Has Liberia's Rape Law Reforms Been Upended By Politics?

More than three months ago, President George Weah declared rape a national emergency at a keynote conference, vowing to improve support for rape survivors and strengthen the country's prosecution system. The declaration came amid several attacks that sparked public outrage and led to a three-day protest in the capital, Monrovia, by a collective of mainly youth-led groups demanding goverment action against the spike in sexual and gender-based violence (SGBV). President Weah's ambitious-sounding promises were quickly drowned out by the din of campaigning in the run-up to the Senate elections. An election where SGBV hardly featured. The appointment of a special prosecutor for rape, the creation of a national sex offenders registry, and the establishment of a national security task force on SGBV are all now stalled initiatives, writes Lucinda Rouse for The New Humanitarian.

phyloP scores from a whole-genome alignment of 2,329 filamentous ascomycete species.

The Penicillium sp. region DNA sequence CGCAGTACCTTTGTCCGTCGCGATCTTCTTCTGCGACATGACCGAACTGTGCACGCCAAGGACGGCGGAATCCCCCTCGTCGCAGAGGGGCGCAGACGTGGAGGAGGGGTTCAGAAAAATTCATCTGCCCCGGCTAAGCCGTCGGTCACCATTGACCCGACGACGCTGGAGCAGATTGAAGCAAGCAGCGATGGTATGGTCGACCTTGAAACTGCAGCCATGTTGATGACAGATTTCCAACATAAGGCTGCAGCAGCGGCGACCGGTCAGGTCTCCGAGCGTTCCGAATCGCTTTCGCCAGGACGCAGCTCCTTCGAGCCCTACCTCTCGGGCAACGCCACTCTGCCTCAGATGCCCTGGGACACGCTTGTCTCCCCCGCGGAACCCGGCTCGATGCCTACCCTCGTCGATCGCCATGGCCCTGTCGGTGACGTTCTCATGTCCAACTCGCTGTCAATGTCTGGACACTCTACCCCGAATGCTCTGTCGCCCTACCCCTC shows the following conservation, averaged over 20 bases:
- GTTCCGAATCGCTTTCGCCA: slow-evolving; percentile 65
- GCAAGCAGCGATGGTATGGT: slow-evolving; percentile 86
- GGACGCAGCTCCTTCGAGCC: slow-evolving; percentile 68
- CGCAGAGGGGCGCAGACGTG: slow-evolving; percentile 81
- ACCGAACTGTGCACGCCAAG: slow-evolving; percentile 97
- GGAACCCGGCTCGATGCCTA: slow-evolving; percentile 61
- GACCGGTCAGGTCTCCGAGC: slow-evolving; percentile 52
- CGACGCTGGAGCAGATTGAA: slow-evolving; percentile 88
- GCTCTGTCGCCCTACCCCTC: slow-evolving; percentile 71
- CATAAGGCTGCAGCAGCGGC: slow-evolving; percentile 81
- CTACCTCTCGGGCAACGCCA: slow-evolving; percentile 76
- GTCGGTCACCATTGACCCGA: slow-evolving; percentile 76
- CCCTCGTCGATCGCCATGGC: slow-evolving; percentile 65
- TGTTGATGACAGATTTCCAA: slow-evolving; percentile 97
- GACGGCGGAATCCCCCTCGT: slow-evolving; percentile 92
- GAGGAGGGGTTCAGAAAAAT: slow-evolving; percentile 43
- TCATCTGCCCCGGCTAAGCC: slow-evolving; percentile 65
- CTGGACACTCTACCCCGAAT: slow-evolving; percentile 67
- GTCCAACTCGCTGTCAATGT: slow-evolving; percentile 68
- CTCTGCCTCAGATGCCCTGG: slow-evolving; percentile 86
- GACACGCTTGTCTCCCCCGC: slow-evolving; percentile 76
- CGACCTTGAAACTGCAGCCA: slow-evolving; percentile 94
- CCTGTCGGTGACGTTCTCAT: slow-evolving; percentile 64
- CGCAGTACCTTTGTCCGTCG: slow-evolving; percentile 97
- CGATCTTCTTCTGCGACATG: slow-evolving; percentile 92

(file photo).

Don't Miss

AllAfrica publishes around 900 reports a day from more than 130 news organizations and over 500 other institutions and individuals, representing a diversity of positions on every topic. We publish news and views ranging from vigorous opponents of governments to government publications and spokespersons. Publishers named above each report are responsible for their own content, which AllAfrica does not have the legal right to edit or correct.

Articles and commentaries that identify allAfrica.com as the publisher are produced or commissioned by AllAfrica. To address comments or complaints, please Contact us.